by a kick of the foot, and by boys and men with a tin dish. These modes
are, however, too primitive to be profitable, except accidentally so.
A tin dish is no bad test of the soil when "prospecting." AVash the
soil, pouring carefully away the mud, and leaving the heavier portion
at the hinder angle of the pan. Then amalgamate the residue with a
little quicksilver. If there is gold, the quicksilver on kneading it
will become solid, and form a pasty mass. If the quicksilver remain
liquid, and in globules, there is no gold—try again,
Hungarian method of separating gold would answer well in Australia,
where for the most part the gold is coarse and heavy. Get a long broad
board, grooved longitudinally, and nail a thin strip of wood all round
it, except at one end. Give it a slight incline against a bank, and put
your gold earth at the upper end. Pour water over this, and if there is
gold it will all remain, from its weight, in the upper grooves, whilst
the soil, being light, will be washed away. Where people work
independently, as in Australia, and the gold is coarse, and water
plentiful, this method, simple as it is, would be a very efficient one.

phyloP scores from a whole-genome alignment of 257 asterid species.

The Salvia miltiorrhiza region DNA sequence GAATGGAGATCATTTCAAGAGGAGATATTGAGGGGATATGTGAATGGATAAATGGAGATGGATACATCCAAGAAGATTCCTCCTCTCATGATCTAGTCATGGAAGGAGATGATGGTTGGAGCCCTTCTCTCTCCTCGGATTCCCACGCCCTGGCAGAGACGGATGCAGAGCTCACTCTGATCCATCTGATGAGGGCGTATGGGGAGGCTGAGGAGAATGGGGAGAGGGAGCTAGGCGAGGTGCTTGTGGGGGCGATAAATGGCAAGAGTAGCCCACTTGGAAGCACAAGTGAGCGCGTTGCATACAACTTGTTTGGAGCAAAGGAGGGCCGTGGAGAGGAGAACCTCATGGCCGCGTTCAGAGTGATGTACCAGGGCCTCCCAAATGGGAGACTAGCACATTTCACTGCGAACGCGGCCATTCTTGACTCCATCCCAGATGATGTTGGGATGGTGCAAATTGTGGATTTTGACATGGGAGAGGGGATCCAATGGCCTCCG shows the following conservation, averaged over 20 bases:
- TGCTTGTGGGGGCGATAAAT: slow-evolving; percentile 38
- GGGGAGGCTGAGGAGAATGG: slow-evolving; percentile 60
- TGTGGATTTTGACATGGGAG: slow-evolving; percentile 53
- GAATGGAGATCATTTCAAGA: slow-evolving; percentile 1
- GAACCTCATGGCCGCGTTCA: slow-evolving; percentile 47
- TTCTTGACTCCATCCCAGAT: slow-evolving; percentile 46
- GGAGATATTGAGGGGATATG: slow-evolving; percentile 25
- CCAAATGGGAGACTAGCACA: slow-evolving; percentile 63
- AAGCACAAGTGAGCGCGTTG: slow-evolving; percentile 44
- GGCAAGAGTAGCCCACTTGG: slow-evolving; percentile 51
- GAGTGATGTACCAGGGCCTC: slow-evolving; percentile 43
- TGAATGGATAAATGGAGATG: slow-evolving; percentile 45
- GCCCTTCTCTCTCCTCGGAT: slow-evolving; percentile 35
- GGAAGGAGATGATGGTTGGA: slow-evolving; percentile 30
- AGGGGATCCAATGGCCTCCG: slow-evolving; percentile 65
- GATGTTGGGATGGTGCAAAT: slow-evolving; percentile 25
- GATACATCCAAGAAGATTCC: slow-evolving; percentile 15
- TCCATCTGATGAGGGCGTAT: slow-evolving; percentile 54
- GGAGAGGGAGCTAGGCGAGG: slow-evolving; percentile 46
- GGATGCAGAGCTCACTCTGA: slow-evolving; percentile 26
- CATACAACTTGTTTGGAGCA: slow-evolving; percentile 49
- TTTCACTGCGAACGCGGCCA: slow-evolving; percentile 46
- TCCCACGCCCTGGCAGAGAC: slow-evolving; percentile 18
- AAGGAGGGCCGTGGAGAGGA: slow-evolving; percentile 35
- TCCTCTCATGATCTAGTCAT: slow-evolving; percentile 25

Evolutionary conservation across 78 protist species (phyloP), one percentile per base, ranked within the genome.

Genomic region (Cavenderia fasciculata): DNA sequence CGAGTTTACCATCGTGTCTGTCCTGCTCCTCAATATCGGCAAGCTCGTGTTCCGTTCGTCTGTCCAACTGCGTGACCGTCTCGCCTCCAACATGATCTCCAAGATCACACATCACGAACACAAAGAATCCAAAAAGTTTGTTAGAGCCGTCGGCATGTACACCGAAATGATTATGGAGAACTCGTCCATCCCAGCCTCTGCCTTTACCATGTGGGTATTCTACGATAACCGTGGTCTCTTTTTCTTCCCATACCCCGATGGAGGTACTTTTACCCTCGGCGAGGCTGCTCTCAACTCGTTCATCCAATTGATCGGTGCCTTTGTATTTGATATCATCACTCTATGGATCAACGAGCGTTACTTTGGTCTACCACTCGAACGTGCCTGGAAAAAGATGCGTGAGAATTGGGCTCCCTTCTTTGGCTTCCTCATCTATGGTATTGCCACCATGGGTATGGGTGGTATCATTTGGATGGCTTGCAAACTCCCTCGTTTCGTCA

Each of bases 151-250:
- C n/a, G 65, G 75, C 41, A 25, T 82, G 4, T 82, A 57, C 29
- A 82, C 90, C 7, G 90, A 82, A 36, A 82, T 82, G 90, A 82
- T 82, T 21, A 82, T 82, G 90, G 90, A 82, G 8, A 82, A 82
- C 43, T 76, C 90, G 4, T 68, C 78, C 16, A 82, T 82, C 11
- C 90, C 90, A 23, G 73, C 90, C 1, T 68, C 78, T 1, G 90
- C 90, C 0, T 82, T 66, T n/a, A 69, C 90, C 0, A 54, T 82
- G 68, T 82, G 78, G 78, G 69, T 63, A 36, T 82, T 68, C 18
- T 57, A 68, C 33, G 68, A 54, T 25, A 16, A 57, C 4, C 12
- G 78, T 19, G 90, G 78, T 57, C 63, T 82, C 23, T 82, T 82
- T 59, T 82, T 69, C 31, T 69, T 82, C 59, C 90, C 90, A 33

following is just as simple and as efficacious. Carry with you a large
wooden bowl, and put into this, or dig out of the bed of the stream
with the bowl, a quantity of earth, stir this well in the water, and
let it rest a minute or so, then throw away the water and repeat the
operation six or seven times. The gold, with care, will remain at the
bottom. A bowl with five or six pounds' weight of stuff may be washed
in a few minutes, and this method will be quite as productive as the "
cradle," in which, by the testimony of all parties, half the gold is
wasted. The sediment may be treated with quicksilver as before, if
required, and the superfluous quicksilver may be wrung out through a
piece of wash-leather, leaving the gold amalgam behind. We shall
by-and-by shew how to recover the quicksilver.
We are here supposing the absence of mechanical contrivances, many of which are more ingenious than useful, and that